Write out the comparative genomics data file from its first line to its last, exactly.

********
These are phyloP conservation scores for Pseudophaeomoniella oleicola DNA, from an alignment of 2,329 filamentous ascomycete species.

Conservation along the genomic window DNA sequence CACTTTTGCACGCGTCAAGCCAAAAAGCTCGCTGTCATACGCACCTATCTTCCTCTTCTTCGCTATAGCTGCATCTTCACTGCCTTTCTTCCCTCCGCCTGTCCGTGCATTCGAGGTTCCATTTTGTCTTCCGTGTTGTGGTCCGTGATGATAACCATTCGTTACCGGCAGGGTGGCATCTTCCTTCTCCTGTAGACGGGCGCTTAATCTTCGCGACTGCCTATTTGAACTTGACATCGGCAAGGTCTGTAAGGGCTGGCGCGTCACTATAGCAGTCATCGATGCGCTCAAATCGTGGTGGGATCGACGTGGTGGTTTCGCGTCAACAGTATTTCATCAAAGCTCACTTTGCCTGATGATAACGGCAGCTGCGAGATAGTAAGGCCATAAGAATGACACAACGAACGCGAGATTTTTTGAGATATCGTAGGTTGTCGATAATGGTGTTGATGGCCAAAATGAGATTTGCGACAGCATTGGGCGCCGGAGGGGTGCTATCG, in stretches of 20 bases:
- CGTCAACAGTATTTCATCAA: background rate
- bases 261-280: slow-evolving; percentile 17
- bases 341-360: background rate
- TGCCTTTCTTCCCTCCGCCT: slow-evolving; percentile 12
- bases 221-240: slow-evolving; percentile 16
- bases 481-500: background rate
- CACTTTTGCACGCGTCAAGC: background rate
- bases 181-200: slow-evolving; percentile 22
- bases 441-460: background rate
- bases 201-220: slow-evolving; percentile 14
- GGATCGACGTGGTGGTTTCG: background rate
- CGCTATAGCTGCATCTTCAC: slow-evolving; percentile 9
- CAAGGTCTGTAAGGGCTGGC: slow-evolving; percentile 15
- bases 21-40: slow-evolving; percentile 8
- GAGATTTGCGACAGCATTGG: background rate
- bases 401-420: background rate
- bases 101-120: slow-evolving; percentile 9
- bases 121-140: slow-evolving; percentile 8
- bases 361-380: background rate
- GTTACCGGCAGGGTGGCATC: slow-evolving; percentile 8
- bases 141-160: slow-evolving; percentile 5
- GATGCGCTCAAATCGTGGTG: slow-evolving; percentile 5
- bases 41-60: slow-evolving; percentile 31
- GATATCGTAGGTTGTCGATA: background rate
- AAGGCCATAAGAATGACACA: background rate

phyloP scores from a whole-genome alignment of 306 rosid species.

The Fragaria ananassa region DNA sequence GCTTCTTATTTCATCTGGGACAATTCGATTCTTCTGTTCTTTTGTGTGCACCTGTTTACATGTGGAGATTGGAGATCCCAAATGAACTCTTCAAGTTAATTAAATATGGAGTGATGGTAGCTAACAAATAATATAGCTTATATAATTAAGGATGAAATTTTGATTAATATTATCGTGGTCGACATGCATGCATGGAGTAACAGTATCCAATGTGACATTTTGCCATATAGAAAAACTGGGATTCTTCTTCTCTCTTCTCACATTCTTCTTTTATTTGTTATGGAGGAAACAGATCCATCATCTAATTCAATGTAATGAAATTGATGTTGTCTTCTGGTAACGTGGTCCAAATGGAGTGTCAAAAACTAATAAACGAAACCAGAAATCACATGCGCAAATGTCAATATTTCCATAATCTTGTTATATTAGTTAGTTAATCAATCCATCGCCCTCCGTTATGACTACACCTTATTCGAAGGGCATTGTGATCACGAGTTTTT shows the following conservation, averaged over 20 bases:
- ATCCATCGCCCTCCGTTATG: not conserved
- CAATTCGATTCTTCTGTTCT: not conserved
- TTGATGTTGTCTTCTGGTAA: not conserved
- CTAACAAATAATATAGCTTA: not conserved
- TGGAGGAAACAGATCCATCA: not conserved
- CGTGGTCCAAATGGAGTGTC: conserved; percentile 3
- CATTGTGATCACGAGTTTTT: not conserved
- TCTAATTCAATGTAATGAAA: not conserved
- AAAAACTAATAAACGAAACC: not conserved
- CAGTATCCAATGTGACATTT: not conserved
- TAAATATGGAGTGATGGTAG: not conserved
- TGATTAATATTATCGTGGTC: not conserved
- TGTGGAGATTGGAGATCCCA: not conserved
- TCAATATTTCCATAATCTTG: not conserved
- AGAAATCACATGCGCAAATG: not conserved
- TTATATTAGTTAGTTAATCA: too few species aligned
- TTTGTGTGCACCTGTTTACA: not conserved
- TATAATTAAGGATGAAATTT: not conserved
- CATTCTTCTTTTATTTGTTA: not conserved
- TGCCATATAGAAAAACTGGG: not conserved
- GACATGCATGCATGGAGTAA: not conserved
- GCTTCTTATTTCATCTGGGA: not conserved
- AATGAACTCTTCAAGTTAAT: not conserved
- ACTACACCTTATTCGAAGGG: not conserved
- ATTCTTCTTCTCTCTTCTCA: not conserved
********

These are phyloP conservation scores for Pseudophaeomoniella oleicola DNA, from an alignment of 2,329 filamentous ascomycete species.

Conservation along the genomic window DNA sequence CACTTTTGCACGCGTCAAGCCAAAAAGCTCGCTGTCATACGCACCTATCTTCCTCTTCTTCGCTATAGCTGCATCTTCACTGCCTTTCTTCCCTCCGCCTGTCCGTGCATTCGAGGTTCCATTTTGTCTTCCGTGTTGTGGTCCGTGATGATAACCATTCGTTACCGGCAGGGTGGCATCTTCCTTCTCCTGTAGACGGGCGCTTAATCTTCGCGACTGCCTATTTGAACTTGACATCGGCAAGGTCTGTAAGGGCTGGCGCGTCACTATAGCAGTCATCGATGCGCTCAAATCGTGGTGGGATCGACGTGGTGGTTTCGCGTCAACAGTATTTCATCAAAGCTCACTTTGCCTGATGATAACGGCAGCTGCGAGATAGTAAGGCCATAAGAATGACACAACGAACGCGAGATTTTTTGAGATATCGTAGGTTGTCGATAATGGTGTTGATGGCCAAAATGAGATTTGCGACAGCATTGGGCGCCGGAGGGGTGCTATCG, in stretches of 20 bases:
- CGTCAACAGTATTTCATCAA: background rate
- bases 261-280: slow-evolving; percentile 17
- bases 341-360: background rate
- TGCCTTTCTTCCCTCCGCCT: slow-evolving; percentile 12
- bases 221-240: slow-evolving; percentile 16
- bases 481-500: background rate
- CACTTTTGCACGCGTCAAGC: background rate
- bases 181-200: slow-evolving; percentile 22
- bases 441-460: background rate
- bases 201-220: slow-evolving; percentile 14
- GGATCGACGTGGTGGTTTCG: background rate
- CGCTATAGCTGCATCTTCAC: slow-evolving; percentile 9
- CAAGGTCTGTAAGGGCTGGC: slow-evolving; percentile 15
- bases 21-40: slow-evolving; percentile 8
- GAGATTTGCGACAGCATTGG: background rate
- bases 401-420: background rate
- bases 101-120: slow-evolving; percentile 9
- bases 121-140: slow-evolving; percentile 8
- bases 361-380: background rate
- GTTACCGGCAGGGTGGCATC: slow-evolving; percentile 8
- bases 141-160: slow-evolving; percentile 5
- GATGCGCTCAAATCGTGGTG: slow-evolving; percentile 5
- bases 41-60: slow-evolving; percentile 31
- GATATCGTAGGTTGTCGATA: background rate
- AAGGCCATAAGAATGACACA: background rate

phyloP scores from a whole-genome alignment of 306 rosid species.

The Fragaria ananassa region DNA sequence GCTTCTTATTTCATCTGGGACAATTCGATTCTTCTGTTCTTTTGTGTGCACCTGTTTACATGTGGAGATTGGAGATCCCAAATGAACTCTTCAAGTTAATTAAATATGGAGTGATGGTAGCTAACAAATAATATAGCTTATATAATTAAGGATGAAATTTTGATTAATATTATCGTGGTCGACATGCATGCATGGAGTAACAGTATCCAATGTGACATTTTGCCATATAGAAAAACTGGGATTCTTCTTCTCTCTTCTCACATTCTTCTTTTATTTGTTATGGAGGAAACAGATCCATCATCTAATTCAATGTAATGAAATTGATGTTGTCTTCTGGTAACGTGGTCCAAATGGAGTGTCAAAAACTAATAAACGAAACCAGAAATCACATGCGCAAATGTCAATATTTCCATAATCTTGTTATATTAGTTAGTTAATCAATCCATCGCCCTCCGTTATGACTACACCTTATTCGAAGGGCATTGTGATCACGAGTTTTT shows the following conservation, averaged over 20 bases:
- ATCCATCGCCCTCCGTTATG: not conserved
- CAATTCGATTCTTCTGTTCT: not conserved
- TTGATGTTGTCTTCTGGTAA: not conserved
- CTAACAAATAATATAGCTTA: not conserved
- TGGAGGAAACAGATCCATCA: not conserved
- CGTGGTCCAAATGGAGTGTC: conserved; percentile 3
- CATTGTGATCACGAGTTTTT: not conserved
- TCTAATTCAATGTAATGAAA: not conserved
- AAAAACTAATAAACGAAACC: not conserved
- CAGTATCCAATGTGACATTT: not conserved
- TAAATATGGAGTGATGGTAG: not conserved
- TGATTAATATTATCGTGGTC: not conserved
- TGTGGAGATTGGAGATCCCA: not conserved
- TCAATATTTCCATAATCTTG: not conserved
- AGAAATCACATGCGCAAATG: not conserved
- TTATATTAGTTAGTTAATCA: too few species aligned
- TTTGTGTGCACCTGTTTACA: not conserved
- TATAATTAAGGATGAAATTT: not conserved
- CATTCTTCTTTTATTTGTTA: not conserved
- TGCCATATAGAAAAACTGGG: not conserved
- GACATGCATGCATGGAGTAA: not conserved
- GCTTCTTATTTCATCTGGGA: not conserved
- AATGAACTCTTCAAGTTAAT: not conserved
- ACTACACCTTATTCGAAGGG: not conserved
- ATTCTTCTTCTCTCTTCTCA: not conserved